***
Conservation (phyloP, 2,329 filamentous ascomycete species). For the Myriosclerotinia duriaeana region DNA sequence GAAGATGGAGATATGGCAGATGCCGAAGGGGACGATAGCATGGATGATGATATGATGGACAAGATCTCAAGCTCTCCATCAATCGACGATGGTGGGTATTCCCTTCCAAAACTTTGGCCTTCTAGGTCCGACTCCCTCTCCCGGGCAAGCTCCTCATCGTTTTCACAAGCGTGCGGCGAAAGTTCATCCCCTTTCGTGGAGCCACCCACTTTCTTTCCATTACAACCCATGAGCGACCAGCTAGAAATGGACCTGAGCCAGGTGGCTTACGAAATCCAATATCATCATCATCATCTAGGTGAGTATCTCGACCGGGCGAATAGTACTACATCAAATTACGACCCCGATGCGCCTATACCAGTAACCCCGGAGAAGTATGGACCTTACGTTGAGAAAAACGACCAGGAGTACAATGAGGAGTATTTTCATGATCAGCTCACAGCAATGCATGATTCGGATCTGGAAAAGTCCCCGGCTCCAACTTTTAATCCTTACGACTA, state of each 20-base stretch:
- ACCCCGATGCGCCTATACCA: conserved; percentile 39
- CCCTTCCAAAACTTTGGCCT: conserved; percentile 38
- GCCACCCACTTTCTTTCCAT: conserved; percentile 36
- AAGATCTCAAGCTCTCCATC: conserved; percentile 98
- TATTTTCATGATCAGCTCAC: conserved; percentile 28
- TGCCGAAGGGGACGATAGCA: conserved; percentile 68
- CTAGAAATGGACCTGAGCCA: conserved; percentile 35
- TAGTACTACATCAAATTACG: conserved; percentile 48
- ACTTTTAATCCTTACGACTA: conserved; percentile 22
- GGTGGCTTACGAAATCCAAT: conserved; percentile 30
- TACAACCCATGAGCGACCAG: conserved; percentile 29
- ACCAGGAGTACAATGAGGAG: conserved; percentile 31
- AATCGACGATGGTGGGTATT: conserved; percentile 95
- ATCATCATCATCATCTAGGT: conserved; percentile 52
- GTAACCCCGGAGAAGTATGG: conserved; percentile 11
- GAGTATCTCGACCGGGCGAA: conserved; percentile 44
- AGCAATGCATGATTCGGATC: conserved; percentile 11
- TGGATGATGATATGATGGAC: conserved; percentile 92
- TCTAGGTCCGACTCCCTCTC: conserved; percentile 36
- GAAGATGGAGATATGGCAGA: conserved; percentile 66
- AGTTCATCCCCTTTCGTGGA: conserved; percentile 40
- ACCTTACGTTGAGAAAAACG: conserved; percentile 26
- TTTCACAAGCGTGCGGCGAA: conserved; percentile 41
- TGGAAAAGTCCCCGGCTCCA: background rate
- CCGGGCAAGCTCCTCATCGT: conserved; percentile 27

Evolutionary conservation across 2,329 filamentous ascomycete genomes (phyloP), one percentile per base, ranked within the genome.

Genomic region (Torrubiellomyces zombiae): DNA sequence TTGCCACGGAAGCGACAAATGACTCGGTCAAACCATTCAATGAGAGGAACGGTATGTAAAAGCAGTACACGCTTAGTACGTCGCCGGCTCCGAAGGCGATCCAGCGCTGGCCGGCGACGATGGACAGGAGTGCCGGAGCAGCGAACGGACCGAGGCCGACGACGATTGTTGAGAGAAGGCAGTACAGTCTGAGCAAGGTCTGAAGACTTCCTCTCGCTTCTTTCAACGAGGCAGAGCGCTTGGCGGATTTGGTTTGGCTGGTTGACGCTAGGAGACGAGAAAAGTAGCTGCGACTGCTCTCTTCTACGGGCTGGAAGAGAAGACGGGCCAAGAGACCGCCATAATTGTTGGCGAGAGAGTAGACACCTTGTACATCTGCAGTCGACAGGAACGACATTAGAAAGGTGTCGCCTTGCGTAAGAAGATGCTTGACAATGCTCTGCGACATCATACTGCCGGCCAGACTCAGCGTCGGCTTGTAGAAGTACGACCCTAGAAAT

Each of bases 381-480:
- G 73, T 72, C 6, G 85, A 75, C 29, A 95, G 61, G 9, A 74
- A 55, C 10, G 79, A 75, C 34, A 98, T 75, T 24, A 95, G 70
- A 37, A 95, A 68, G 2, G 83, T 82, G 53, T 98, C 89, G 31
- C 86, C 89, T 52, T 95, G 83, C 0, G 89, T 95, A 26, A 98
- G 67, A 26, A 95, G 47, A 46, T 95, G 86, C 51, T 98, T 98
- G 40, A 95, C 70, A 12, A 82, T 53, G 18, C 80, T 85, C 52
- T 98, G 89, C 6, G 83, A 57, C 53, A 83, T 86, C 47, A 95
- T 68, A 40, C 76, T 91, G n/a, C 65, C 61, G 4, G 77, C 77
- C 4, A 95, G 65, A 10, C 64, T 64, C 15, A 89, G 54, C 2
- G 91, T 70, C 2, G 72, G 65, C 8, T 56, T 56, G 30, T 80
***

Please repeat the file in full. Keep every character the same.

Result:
Conservation (phyloP, 2,329 filamentous ascomycete species). For the Myriosclerotinia duriaeana region DNA sequence GAAGATGGAGATATGGCAGATGCCGAAGGGGACGATAGCATGGATGATGATATGATGGACAAGATCTCAAGCTCTCCATCAATCGACGATGGTGGGTATTCCCTTCCAAAACTTTGGCCTTCTAGGTCCGACTCCCTCTCCCGGGCAAGCTCCTCATCGTTTTCACAAGCGTGCGGCGAAAGTTCATCCCCTTTCGTGGAGCCACCCACTTTCTTTCCATTACAACCCATGAGCGACCAGCTAGAAATGGACCTGAGCCAGGTGGCTTACGAAATCCAATATCATCATCATCATCTAGGTGAGTATCTCGACCGGGCGAATAGTACTACATCAAATTACGACCCCGATGCGCCTATACCAGTAACCCCGGAGAAGTATGGACCTTACGTTGAGAAAAACGACCAGGAGTACAATGAGGAGTATTTTCATGATCAGCTCACAGCAATGCATGATTCGGATCTGGAAAAGTCCCCGGCTCCAACTTTTAATCCTTACGACTA, state of each 20-base stretch:
- ACCCCGATGCGCCTATACCA: conserved; percentile 39
- CCCTTCCAAAACTTTGGCCT: conserved; percentile 38
- GCCACCCACTTTCTTTCCAT: conserved; percentile 36
- AAGATCTCAAGCTCTCCATC: conserved; percentile 98
- TATTTTCATGATCAGCTCAC: conserved; percentile 28
- TGCCGAAGGGGACGATAGCA: conserved; percentile 68
- CTAGAAATGGACCTGAGCCA: conserved; percentile 35
- TAGTACTACATCAAATTACG: conserved; percentile 48
- ACTTTTAATCCTTACGACTA: conserved; percentile 22
- GGTGGCTTACGAAATCCAAT: conserved; percentile 30
- TACAACCCATGAGCGACCAG: conserved; percentile 29
- ACCAGGAGTACAATGAGGAG: conserved; percentile 31
- AATCGACGATGGTGGGTATT: conserved; percentile 95
- ATCATCATCATCATCTAGGT: conserved; percentile 52
- GTAACCCCGGAGAAGTATGG: conserved; percentile 11
- GAGTATCTCGACCGGGCGAA: conserved; percentile 44
- AGCAATGCATGATTCGGATC: conserved; percentile 11
- TGGATGATGATATGATGGAC: conserved; percentile 92
- TCTAGGTCCGACTCCCTCTC: conserved; percentile 36
- GAAGATGGAGATATGGCAGA: conserved; percentile 66
- AGTTCATCCCCTTTCGTGGA: conserved; percentile 40
- ACCTTACGTTGAGAAAAACG: conserved; percentile 26
- TTTCACAAGCGTGCGGCGAA: conserved; percentile 41
- TGGAAAAGTCCCCGGCTCCA: background rate
- CCGGGCAAGCTCCTCATCGT: conserved; percentile 27

Evolutionary conservation across 2,329 filamentous ascomycete genomes (phyloP), one percentile per base, ranked within the genome.

Genomic region (Torrubiellomyces zombiae): DNA sequence TTGCCACGGAAGCGACAAATGACTCGGTCAAACCATTCAATGAGAGGAACGGTATGTAAAAGCAGTACACGCTTAGTACGTCGCCGGCTCCGAAGGCGATCCAGCGCTGGCCGGCGACGATGGACAGGAGTGCCGGAGCAGCGAACGGACCGAGGCCGACGACGATTGTTGAGAGAAGGCAGTACAGTCTGAGCAAGGTCTGAAGACTTCCTCTCGCTTCTTTCAACGAGGCAGAGCGCTTGGCGGATTTGGTTTGGCTGGTTGACGCTAGGAGACGAGAAAAGTAGCTGCGACTGCTCTCTTCTACGGGCTGGAAGAGAAGACGGGCCAAGAGACCGCCATAATTGTTGGCGAGAGAGTAGACACCTTGTACATCTGCAGTCGACAGGAACGACATTAGAAAGGTGTCGCCTTGCGTAAGAAGATGCTTGACAATGCTCTGCGACATCATACTGCCGGCCAGACTCAGCGTCGGCTTGTAGAAGTACGACCCTAGAAAT

Each of bases 381-480:
- G 73, T 72, C 6, G 85, A 75, C 29, A 95, G 61, G 9, A 74
- A 55, C 10, G 79, A 75, C 34, A 98, T 75, T 24, A 95, G 70
- A 37, A 95, A 68, G 2, G 83, T 82, G 53, T 98, C 89, G 31
- C 86, C 89, T 52, T 95, G 83, C 0, G 89, T 95, A 26, A 98
- G 67, A 26, A 95, G 47, A 46, T 95, G 86, C 51, T 98, T 98
- G 40, A 95, C 70, A 12, A 82, T 53, G 18, C 80, T 85, C 52
- T 98, G 89, C 6, G 83, A 57, C 53, A 83, T 86, C 47, A 95
- T 68, A 40, C 76, T 91, G n/a, C 65, C 61, G 4, G 77, C 77
- C 4, A 95, G 65, A 10, C 64, T 64, C 15, A 89, G 54, C 2
- G 91, T 70, C 2, G 72, G 65, C 8, T 56, T 56, G 30, T 80